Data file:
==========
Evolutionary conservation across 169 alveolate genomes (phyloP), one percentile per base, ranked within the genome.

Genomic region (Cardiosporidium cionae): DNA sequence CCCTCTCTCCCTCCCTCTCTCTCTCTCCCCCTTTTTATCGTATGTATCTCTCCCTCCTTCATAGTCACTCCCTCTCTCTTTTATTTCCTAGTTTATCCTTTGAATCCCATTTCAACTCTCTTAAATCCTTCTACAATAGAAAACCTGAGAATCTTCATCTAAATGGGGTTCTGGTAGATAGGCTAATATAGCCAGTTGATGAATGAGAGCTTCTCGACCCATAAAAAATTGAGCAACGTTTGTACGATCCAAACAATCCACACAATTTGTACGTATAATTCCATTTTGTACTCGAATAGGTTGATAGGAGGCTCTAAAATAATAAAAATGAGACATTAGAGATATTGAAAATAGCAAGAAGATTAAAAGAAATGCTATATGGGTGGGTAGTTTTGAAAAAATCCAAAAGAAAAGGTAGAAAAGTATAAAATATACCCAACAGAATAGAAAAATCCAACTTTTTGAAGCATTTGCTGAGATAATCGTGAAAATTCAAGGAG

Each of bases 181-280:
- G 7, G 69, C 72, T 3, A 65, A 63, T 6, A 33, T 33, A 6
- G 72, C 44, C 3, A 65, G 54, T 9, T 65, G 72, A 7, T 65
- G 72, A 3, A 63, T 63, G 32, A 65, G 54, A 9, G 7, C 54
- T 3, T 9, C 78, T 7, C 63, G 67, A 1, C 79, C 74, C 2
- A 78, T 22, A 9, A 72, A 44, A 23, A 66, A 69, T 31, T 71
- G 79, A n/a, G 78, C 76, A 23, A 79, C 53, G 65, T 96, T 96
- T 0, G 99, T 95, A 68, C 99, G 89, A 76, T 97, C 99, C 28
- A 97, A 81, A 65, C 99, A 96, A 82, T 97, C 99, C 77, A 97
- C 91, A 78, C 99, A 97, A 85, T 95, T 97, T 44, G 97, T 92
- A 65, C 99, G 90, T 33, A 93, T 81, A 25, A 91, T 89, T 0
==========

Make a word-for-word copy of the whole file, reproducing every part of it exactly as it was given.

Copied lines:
Evolutionary conservation across 169 alveolate genomes (phyloP), one percentile per base, ranked within the genome.

Genomic region (Cardiosporidium cionae): DNA sequence CCCTCTCTCCCTCCCTCTCTCTCTCTCCCCCTTTTTATCGTATGTATCTCTCCCTCCTTCATAGTCACTCCCTCTCTCTTTTATTTCCTAGTTTATCCTTTGAATCCCATTTCAACTCTCTTAAATCCTTCTACAATAGAAAACCTGAGAATCTTCATCTAAATGGGGTTCTGGTAGATAGGCTAATATAGCCAGTTGATGAATGAGAGCTTCTCGACCCATAAAAAATTGAGCAACGTTTGTACGATCCAAACAATCCACACAATTTGTACGTATAATTCCATTTTGTACTCGAATAGGTTGATAGGAGGCTCTAAAATAATAAAAATGAGACATTAGAGATATTGAAAATAGCAAGAAGATTAAAAGAAATGCTATATGGGTGGGTAGTTTTGAAAAAATCCAAAAGAAAAGGTAGAAAAGTATAAAATATACCCAACAGAATAGAAAAATCCAACTTTTTGAAGCATTTGCTGAGATAATCGTGAAAATTCAAGGAG

Each of bases 181-280:
- G 7, G 69, C 72, T 3, A 65, A 63, T 6, A 33, T 33, A 6
- G 72, C 44, C 3, A 65, G 54, T 9, T 65, G 72, A 7, T 65
- G 72, A 3, A 63, T 63, G 32, A 65, G 54, A 9, G 7, C 54
- T 3, T 9, C 78, T 7, C 63, G 67, A 1, C 79, C 74, C 2
- A 78, T 22, A 9, A 72, A 44, A 23, A 66, A 69, T 31, T 71
- G 79, A n/a, G 78, C 76, A 23, A 79, C 53, G 65, T 96, T 96
- T 0, G 99, T 95, A 68, C 99, G 89, A 76, T 97, C 99, C 28
- A 97, A 81, A 65, C 99, A 96, A 82, T 97, C 99, C 77, A 97
- C 91, A 78, C 99, A 97, A 85, T 95, T 97, T 44, G 97, T 92
- A 65, C 99, G 90, T 33, A 93, T 81, A 25, A 91, T 89, T 0